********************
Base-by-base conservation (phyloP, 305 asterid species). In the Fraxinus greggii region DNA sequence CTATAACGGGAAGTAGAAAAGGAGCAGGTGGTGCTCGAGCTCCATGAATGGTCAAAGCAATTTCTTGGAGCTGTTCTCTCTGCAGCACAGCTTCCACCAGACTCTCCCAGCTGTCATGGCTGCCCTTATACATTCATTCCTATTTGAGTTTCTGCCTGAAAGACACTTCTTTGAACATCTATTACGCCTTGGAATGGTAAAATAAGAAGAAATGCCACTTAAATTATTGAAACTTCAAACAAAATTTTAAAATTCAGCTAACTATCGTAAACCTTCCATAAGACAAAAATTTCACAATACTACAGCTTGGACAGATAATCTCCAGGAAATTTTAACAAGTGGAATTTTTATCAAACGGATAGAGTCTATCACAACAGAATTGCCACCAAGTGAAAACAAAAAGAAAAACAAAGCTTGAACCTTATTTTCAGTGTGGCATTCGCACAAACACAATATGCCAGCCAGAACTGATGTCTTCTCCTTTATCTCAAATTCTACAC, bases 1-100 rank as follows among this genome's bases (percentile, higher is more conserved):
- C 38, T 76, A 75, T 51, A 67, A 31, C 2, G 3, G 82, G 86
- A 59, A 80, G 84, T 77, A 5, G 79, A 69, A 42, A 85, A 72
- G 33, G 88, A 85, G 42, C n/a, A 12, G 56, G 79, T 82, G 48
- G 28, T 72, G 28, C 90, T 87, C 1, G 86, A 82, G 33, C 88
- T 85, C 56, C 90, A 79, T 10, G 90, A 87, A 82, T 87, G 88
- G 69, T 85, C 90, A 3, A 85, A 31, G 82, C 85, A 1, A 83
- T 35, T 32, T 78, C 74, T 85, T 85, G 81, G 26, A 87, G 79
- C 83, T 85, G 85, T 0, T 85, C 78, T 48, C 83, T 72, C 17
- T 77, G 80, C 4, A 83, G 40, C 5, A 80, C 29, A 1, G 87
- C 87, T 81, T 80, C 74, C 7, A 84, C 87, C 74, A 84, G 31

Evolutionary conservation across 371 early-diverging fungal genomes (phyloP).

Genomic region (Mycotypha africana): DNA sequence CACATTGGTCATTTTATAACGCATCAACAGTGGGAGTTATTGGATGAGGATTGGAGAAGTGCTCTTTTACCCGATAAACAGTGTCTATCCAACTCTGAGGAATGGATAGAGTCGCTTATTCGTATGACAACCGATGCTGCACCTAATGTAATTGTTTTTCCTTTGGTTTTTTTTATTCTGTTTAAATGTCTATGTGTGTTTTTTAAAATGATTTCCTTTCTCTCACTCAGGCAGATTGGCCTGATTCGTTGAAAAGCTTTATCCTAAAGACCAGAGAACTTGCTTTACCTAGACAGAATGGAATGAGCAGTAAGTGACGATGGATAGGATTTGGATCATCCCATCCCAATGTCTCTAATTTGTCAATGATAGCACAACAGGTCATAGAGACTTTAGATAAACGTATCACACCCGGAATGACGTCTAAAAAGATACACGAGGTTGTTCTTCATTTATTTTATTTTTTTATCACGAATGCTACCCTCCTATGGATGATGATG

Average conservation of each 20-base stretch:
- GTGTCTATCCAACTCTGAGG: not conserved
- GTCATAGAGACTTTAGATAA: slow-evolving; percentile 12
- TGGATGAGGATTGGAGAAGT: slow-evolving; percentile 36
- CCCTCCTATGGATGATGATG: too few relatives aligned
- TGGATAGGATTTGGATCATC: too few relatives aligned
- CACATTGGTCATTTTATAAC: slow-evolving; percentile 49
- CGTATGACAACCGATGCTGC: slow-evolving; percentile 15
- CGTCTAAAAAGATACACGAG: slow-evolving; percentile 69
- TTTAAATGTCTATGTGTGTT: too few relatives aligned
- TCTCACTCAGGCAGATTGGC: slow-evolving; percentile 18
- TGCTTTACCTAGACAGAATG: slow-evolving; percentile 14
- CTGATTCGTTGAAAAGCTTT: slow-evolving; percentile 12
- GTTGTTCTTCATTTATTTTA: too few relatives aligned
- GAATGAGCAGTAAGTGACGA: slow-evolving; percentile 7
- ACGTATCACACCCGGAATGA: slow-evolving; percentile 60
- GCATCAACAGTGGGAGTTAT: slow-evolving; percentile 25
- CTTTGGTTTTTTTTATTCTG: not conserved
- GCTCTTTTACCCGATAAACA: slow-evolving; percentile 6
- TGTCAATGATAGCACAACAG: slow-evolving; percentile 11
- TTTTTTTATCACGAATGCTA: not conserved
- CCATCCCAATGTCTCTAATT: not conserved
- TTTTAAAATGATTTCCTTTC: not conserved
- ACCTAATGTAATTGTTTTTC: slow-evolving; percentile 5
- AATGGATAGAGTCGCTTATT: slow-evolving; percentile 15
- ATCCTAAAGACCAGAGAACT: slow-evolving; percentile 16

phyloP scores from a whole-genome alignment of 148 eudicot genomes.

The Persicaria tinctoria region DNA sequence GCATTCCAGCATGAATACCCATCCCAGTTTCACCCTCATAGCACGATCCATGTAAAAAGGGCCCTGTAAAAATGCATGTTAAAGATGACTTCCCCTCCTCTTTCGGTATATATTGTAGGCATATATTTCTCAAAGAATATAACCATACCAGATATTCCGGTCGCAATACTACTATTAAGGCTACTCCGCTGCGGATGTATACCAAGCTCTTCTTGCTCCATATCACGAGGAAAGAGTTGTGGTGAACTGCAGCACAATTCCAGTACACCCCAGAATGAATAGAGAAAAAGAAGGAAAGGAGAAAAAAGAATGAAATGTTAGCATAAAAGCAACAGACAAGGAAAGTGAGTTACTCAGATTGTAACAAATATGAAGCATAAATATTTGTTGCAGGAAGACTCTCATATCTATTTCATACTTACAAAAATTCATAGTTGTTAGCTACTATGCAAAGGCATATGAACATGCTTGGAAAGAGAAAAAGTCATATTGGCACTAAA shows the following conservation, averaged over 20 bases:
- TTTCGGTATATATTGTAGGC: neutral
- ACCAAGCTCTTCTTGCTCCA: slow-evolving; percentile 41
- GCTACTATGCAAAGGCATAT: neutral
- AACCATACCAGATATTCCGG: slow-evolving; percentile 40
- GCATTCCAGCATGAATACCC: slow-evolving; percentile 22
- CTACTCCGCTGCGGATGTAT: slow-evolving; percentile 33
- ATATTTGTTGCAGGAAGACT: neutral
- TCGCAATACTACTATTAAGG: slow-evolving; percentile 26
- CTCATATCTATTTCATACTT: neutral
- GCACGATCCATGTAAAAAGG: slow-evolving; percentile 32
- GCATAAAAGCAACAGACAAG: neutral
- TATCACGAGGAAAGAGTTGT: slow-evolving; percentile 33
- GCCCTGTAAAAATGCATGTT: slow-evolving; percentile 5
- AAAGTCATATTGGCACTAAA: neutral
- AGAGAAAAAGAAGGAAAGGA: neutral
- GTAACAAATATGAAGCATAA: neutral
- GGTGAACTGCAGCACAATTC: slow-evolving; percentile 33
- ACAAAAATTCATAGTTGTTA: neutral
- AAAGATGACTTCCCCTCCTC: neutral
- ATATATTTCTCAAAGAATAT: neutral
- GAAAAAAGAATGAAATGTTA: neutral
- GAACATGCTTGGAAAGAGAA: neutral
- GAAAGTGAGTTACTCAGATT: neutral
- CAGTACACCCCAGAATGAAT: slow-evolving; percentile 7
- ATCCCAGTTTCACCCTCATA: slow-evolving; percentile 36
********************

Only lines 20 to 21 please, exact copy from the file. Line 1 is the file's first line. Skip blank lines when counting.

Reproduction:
- CACATTGGTCATTTTATAAC: slow-evolving; percentile 49
- CGTATGACAACCGATGCTGC: slow-evolving; percentile 15